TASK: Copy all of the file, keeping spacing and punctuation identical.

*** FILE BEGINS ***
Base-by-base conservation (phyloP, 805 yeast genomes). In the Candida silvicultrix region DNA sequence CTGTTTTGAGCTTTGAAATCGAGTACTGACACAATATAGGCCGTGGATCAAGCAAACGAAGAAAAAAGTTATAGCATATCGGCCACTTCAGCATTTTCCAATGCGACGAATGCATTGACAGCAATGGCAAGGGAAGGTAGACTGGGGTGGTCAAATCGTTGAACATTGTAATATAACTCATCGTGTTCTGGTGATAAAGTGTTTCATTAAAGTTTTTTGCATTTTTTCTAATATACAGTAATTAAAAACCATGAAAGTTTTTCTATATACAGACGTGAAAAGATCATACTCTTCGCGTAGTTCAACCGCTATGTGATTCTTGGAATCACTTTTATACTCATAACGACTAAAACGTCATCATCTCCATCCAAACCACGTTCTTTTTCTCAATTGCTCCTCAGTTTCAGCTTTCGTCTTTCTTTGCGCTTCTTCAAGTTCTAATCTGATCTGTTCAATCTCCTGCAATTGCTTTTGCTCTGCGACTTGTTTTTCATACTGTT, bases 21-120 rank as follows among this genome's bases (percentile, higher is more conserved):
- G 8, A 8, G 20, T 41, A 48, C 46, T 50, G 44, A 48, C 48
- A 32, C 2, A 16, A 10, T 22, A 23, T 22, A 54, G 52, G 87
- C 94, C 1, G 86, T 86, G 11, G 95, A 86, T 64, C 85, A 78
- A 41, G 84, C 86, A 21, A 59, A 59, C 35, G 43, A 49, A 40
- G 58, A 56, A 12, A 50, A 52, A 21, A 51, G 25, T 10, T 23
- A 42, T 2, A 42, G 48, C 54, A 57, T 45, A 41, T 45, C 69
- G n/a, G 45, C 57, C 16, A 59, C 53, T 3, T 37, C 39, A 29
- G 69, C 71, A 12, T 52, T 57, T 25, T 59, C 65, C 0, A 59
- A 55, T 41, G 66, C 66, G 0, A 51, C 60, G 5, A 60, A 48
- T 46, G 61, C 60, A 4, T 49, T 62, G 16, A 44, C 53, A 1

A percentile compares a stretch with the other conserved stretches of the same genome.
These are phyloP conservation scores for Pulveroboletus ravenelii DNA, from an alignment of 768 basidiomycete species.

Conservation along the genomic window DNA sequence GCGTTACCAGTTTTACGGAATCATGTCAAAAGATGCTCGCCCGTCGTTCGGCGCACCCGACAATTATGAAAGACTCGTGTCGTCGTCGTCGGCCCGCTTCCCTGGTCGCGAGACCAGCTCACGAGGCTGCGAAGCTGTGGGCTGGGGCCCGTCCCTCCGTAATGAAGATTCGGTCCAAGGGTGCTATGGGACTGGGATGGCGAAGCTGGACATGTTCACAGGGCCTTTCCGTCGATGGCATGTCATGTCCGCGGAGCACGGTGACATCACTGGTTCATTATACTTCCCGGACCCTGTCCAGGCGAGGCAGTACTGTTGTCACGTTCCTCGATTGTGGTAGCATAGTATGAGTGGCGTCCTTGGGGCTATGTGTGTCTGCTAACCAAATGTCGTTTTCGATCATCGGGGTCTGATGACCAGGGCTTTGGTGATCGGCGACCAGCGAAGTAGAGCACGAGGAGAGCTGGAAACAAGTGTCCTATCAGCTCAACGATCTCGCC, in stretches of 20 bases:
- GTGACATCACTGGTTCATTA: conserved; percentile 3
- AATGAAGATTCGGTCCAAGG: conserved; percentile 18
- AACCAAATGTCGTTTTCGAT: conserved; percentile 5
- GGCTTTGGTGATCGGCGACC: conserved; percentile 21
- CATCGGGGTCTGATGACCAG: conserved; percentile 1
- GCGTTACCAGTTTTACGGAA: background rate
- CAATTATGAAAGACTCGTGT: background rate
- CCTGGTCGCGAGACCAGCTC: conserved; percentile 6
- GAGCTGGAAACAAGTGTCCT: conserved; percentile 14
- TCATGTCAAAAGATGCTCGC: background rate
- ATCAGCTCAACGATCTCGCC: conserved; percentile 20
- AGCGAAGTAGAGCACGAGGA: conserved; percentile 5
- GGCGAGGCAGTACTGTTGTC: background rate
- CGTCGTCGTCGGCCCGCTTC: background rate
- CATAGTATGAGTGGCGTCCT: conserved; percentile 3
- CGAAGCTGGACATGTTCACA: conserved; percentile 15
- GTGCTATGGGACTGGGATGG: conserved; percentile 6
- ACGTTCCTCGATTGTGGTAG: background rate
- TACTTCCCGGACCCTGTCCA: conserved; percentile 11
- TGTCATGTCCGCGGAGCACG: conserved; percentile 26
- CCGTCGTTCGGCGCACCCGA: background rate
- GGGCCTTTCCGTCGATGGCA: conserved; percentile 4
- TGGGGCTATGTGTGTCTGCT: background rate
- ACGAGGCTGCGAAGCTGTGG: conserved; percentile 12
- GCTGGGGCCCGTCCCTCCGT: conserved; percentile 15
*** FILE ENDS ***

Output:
Base-by-base conservation (phyloP, 805 yeast genomes). In the Candida silvicultrix region DNA sequence CTGTTTTGAGCTTTGAAATCGAGTACTGACACAATATAGGCCGTGGATCAAGCAAACGAAGAAAAAAGTTATAGCATATCGGCCACTTCAGCATTTTCCAATGCGACGAATGCATTGACAGCAATGGCAAGGGAAGGTAGACTGGGGTGGTCAAATCGTTGAACATTGTAATATAACTCATCGTGTTCTGGTGATAAAGTGTTTCATTAAAGTTTTTTGCATTTTTTCTAATATACAGTAATTAAAAACCATGAAAGTTTTTCTATATACAGACGTGAAAAGATCATACTCTTCGCGTAGTTCAACCGCTATGTGATTCTTGGAATCACTTTTATACTCATAACGACTAAAACGTCATCATCTCCATCCAAACCACGTTCTTTTTCTCAATTGCTCCTCAGTTTCAGCTTTCGTCTTTCTTTGCGCTTCTTCAAGTTCTAATCTGATCTGTTCAATCTCCTGCAATTGCTTTTGCTCTGCGACTTGTTTTTCATACTGTT, bases 21-120 rank as follows among this genome's bases (percentile, higher is more conserved):
- G 8, A 8, G 20, T 41, A 48, C 46, T 50, G 44, A 48, C 48
- A 32, C 2, A 16, A 10, T 22, A 23, T 22, A 54, G 52, G 87
- C 94, C 1, G 86, T 86, G 11, G 95, A 86, T 64, C 85, A 78
- A 41, G 84, C 86, A 21, A 59, A 59, C 35, G 43, A 49, A 40
- G 58, A 56, A 12, A 50, A 52, A 21, A 51, G 25, T 10, T 23
- A 42, T 2, A 42, G 48, C 54, A 57, T 45, A 41, T 45, C 69
- G n/a, G 45, C 57, C 16, A 59, C 53, T 3, T 37, C 39, A 29
- G 69, C 71, A 12, T 52, T 57, T 25, T 59, C 65, C 0, A 59
- A 55, T 41, G 66, C 66, G 0, A 51, C 60, G 5, A 60, A 48
- T 46, G 61, C 60, A 4, T 49, T 62, G 16, A 44, C 53, A 1

A percentile compares a stretch with the other conserved stretches of the same genome.
These are phyloP conservation scores for Pulveroboletus ravenelii DNA, from an alignment of 768 basidiomycete species.

Conservation along the genomic window DNA sequence GCGTTACCAGTTTTACGGAATCATGTCAAAAGATGCTCGCCCGTCGTTCGGCGCACCCGACAATTATGAAAGACTCGTGTCGTCGTCGTCGGCCCGCTTCCCTGGTCGCGAGACCAGCTCACGAGGCTGCGAAGCTGTGGGCTGGGGCCCGTCCCTCCGTAATGAAGATTCGGTCCAAGGGTGCTATGGGACTGGGATGGCGAAGCTGGACATGTTCACAGGGCCTTTCCGTCGATGGCATGTCATGTCCGCGGAGCACGGTGACATCACTGGTTCATTATACTTCCCGGACCCTGTCCAGGCGAGGCAGTACTGTTGTCACGTTCCTCGATTGTGGTAGCATAGTATGAGTGGCGTCCTTGGGGCTATGTGTGTCTGCTAACCAAATGTCGTTTTCGATCATCGGGGTCTGATGACCAGGGCTTTGGTGATCGGCGACCAGCGAAGTAGAGCACGAGGAGAGCTGGAAACAAGTGTCCTATCAGCTCAACGATCTCGCC, in stretches of 20 bases:
- GTGACATCACTGGTTCATTA: conserved; percentile 3
- AATGAAGATTCGGTCCAAGG: conserved; percentile 18
- AACCAAATGTCGTTTTCGAT: conserved; percentile 5
- GGCTTTGGTGATCGGCGACC: conserved; percentile 21
- CATCGGGGTCTGATGACCAG: conserved; percentile 1
- GCGTTACCAGTTTTACGGAA: background rate
- CAATTATGAAAGACTCGTGT: background rate
- CCTGGTCGCGAGACCAGCTC: conserved; percentile 6
- GAGCTGGAAACAAGTGTCCT: conserved; percentile 14
- TCATGTCAAAAGATGCTCGC: background rate
- ATCAGCTCAACGATCTCGCC: conserved; percentile 20
- AGCGAAGTAGAGCACGAGGA: conserved; percentile 5
- GGCGAGGCAGTACTGTTGTC: background rate
- CGTCGTCGTCGGCCCGCTTC: background rate
- CATAGTATGAGTGGCGTCCT: conserved; percentile 3
- CGAAGCTGGACATGTTCACA: conserved; percentile 15
- GTGCTATGGGACTGGGATGG: conserved; percentile 6
- ACGTTCCTCGATTGTGGTAG: background rate
- TACTTCCCGGACCCTGTCCA: conserved; percentile 11
- TGTCATGTCCGCGGAGCACG: conserved; percentile 26
- CCGTCGTTCGGCGCACCCGA: background rate
- GGGCCTTTCCGTCGATGGCA: conserved; percentile 4
- TGGGGCTATGTGTGTCTGCT: background rate
- ACGAGGCTGCGAAGCTGTGG: conserved; percentile 12
- GCTGGGGCCCGTCCCTCCGT: conserved; percentile 15